Nice to see this out in the open at last:
Gordon Brown was challenged over and again to admit a somersault in the polls made him back off – but politics always requires economy with the truth.
So, there we have it. Politics is, by definition, shits lying to us. Thanks for that , Polly.
And Alan Greenspan, the Republican who nodded through George Bush\’s trillion-dollar tax cuts for the very rich, bequeathing ballooning public debt.
Err, you do understand the American political system, do you? The Chairman of the Federal Reserve has no power over tax rates. That\’s Congress that does that.
The deputy leadership elections did briefly throw up some passion – revulsion at excess at the top, the word "inequality" spoken out loud, debates that touched on fairness in schools admissions, faith schools and all the barriers to social mobility. That\’s what Labour is for. The Tory masterplan for cutting inheritance tax by £3.5bn while taxing non-domiciles £25,000 each has drawn a key battle line. Labour may have to give assurances that the inheritance tax threshold will never reach more than the current 6% richest, but the principle remains. It will take hard work to remind people what tax is for, why it is a public good and not a burden, how it is the agent of social justice. Those ideas have been allowed to atrophy in the last decade. Labour has redistributed more than any government to the poor, at least slowing the rate of increase in inequality – but by never framing the argument in ideological terms, a generation has never heard how inheritance tax helped shape social progress in the last 100 years.
Yes, please, let\’s do have this debate. On these terms. So, the Plain People of England, what do you actually support? Equality and social justice? Or lower taxation so that you get to do what you want with your money? Let\’s have an election on exactly those grounds. I have a feeling that, as with this very minor change to inheritance tax, the answer won\’t be to Polly\’s liking.
Why not take up Harriet Harman\’s proposal for a social justice commission to overhaul our tax system, which has become grossly unjust? The bottom 10% are taxed more than the top 10%,
Well, we could take up the proposals of those ghastly right wingers at the Adam Smith Institute and raise the personal allowance to £14 k or so. That\’ll take the poor out of income tax altogether. UKIP\’s proposals are subtly different but similar. The first thing to do about the poor is to stop taxing them so damn much.
VAT at such a high rate is deeply regressive,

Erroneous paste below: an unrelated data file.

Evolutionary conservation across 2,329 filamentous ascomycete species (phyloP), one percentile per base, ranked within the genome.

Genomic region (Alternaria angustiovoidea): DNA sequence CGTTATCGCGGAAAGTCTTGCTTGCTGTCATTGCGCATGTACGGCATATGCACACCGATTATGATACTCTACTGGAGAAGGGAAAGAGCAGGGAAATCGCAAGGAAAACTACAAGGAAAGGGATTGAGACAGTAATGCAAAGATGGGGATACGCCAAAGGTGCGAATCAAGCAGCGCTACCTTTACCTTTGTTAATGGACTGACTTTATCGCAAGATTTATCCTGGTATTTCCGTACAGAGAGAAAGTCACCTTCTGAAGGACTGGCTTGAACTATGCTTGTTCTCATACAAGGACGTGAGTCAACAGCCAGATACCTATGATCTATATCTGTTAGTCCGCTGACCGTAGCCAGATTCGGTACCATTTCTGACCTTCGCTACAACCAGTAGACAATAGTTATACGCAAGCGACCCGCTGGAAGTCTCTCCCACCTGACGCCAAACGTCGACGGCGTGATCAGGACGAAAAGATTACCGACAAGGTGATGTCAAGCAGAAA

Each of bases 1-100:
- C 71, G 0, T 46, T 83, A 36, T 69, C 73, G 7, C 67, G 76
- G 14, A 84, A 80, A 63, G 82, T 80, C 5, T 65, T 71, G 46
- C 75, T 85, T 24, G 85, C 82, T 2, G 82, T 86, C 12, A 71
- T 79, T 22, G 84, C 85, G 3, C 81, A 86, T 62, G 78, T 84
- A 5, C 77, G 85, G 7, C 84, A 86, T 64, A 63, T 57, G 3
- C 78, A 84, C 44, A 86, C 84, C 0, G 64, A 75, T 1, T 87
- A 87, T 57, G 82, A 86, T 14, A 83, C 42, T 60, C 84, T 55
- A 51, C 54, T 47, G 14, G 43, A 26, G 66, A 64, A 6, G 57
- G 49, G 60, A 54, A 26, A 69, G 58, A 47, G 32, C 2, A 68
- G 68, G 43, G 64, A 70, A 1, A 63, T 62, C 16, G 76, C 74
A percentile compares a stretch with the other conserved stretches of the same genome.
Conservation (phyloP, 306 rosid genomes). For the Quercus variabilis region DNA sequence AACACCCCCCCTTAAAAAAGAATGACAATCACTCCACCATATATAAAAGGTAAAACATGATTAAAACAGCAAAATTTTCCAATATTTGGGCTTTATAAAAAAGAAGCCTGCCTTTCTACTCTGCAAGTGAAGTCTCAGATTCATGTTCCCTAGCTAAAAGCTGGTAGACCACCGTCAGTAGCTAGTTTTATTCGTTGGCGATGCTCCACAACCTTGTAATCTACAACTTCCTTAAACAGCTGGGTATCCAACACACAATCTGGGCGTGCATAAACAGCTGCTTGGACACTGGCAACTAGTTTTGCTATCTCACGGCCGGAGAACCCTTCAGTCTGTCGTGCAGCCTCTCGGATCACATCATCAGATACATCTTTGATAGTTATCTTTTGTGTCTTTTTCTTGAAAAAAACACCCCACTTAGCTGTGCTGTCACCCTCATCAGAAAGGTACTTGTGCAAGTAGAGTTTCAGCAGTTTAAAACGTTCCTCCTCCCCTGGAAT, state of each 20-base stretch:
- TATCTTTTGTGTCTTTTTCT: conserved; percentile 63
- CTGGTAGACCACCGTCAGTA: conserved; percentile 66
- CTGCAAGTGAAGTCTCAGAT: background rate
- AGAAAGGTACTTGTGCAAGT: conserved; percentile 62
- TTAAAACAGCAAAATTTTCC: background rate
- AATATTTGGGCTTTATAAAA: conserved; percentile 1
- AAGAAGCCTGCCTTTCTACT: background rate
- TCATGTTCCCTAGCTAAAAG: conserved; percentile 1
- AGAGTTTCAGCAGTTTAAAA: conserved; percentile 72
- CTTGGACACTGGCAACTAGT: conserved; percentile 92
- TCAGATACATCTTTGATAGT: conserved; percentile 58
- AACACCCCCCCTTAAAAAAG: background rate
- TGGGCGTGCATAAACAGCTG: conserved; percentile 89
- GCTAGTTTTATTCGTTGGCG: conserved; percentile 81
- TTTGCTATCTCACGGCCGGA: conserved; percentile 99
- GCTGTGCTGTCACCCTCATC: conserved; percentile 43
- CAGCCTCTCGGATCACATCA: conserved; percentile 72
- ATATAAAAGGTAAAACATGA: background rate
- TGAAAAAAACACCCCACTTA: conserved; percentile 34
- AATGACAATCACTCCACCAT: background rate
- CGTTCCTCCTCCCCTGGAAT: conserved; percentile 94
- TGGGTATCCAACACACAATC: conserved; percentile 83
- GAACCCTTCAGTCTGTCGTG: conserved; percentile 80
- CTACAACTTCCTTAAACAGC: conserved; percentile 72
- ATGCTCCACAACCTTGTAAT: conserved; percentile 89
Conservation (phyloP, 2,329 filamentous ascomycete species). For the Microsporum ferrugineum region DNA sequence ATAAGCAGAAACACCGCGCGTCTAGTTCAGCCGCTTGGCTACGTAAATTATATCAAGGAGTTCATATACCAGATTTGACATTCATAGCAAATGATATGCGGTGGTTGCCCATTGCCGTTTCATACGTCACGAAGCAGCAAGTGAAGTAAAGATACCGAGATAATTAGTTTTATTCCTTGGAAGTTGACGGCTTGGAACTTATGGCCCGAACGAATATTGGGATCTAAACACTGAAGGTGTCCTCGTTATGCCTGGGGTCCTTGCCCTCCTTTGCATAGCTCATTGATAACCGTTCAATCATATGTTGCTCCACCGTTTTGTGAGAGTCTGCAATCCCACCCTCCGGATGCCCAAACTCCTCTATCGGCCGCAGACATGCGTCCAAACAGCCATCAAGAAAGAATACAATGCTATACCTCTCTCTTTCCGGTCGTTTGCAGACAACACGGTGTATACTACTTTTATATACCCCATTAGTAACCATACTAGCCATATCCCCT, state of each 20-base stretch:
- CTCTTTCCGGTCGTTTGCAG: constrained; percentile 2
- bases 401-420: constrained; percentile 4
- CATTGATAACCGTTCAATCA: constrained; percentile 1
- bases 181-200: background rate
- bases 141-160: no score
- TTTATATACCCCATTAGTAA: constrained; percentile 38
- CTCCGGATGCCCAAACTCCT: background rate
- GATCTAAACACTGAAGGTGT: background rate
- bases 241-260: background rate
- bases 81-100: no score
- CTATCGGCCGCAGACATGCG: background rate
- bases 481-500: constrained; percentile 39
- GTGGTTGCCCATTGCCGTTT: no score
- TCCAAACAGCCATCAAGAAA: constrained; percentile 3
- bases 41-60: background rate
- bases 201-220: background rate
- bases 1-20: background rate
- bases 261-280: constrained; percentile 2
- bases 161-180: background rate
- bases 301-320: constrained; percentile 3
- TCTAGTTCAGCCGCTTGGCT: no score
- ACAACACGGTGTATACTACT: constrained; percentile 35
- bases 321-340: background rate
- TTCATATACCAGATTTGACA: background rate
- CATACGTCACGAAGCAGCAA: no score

Indeed it is and to reduce it we\’ll have to leave the EU. Score another one up to UKIP then.
property is taxed less than anywhere else
It is? What, with Council Tax? Some OECD numbers show that 5.4% is the average share of property taxation in the overall take, with the EU below average and the US and Japan both double that average. Unless the UK is an outlier in the EU (which it might be, can\’t find the figures) . A quick estimate though: 24 million housholds, £1 k a year each Council Tax, £24 billion. Another £20 billion in business rates and we\’ve got £44 billion. That\’s er, 8.8% (call it 9% as it is very much an estimate) . This is nearly double the OECD average, the EU average, for property taxation. This is less than anywhere else?
Today\’s comprehensive spending review can\’t camouflage the steep drop in spending in most departments.
I beg your pardon? Which departments are facing spending cuts? Slowdowns in hte rises in their budgets, yes, but actual cuts? Anyone seen any of these mythical beasts?
And finally, the truly outrageous:
The spectacle of one Tory millionaire swaying votes in a few marginals to buy the next election is all the evidence anyone needs of the democratic dysfunction of party funding and of an electoral system that hinges on 200,000 bored swing voters. Jack Straw has already led the way in supporting the alternative vote, giving voters the right to put their choices in 1, 2, 3 order, a first step towards fairer voting: it could be done for the next election. Better by far for Labour to do it before a hung parliament forces them.
We might lose power so let\’s change the electoral system.
Ho hum, a standard Polly Toynbee column then.
One real delight though. She\’s recommending lower consumption taxation, higher property and income taxation. There might be merits in such plans. But you know what she\’s actually doing?
In almost all OECD countries, over 80% of tax revenues come from three taxes: income tax, social security contributions and consumption taxes on goods and services (see Table 3 and related charts). However, the relative importance of different tax revenue sources varies widely from one country to another. For example, Australia and New Zealand do not collect social security contributions, while Denmark\’s revenue from this source is well below that in other countries. Overall, the countries of the European Union rely more on consumption taxes and social security contributions and less on income tax that the OECD average. In contrast, the United States collects a higher proportion in income taxes and property taxes but less in consumption taxes and social security contributions.
Yes, she\’s advocating that we move away from the European system of taxation to the American one. I wonder if she actually realises that?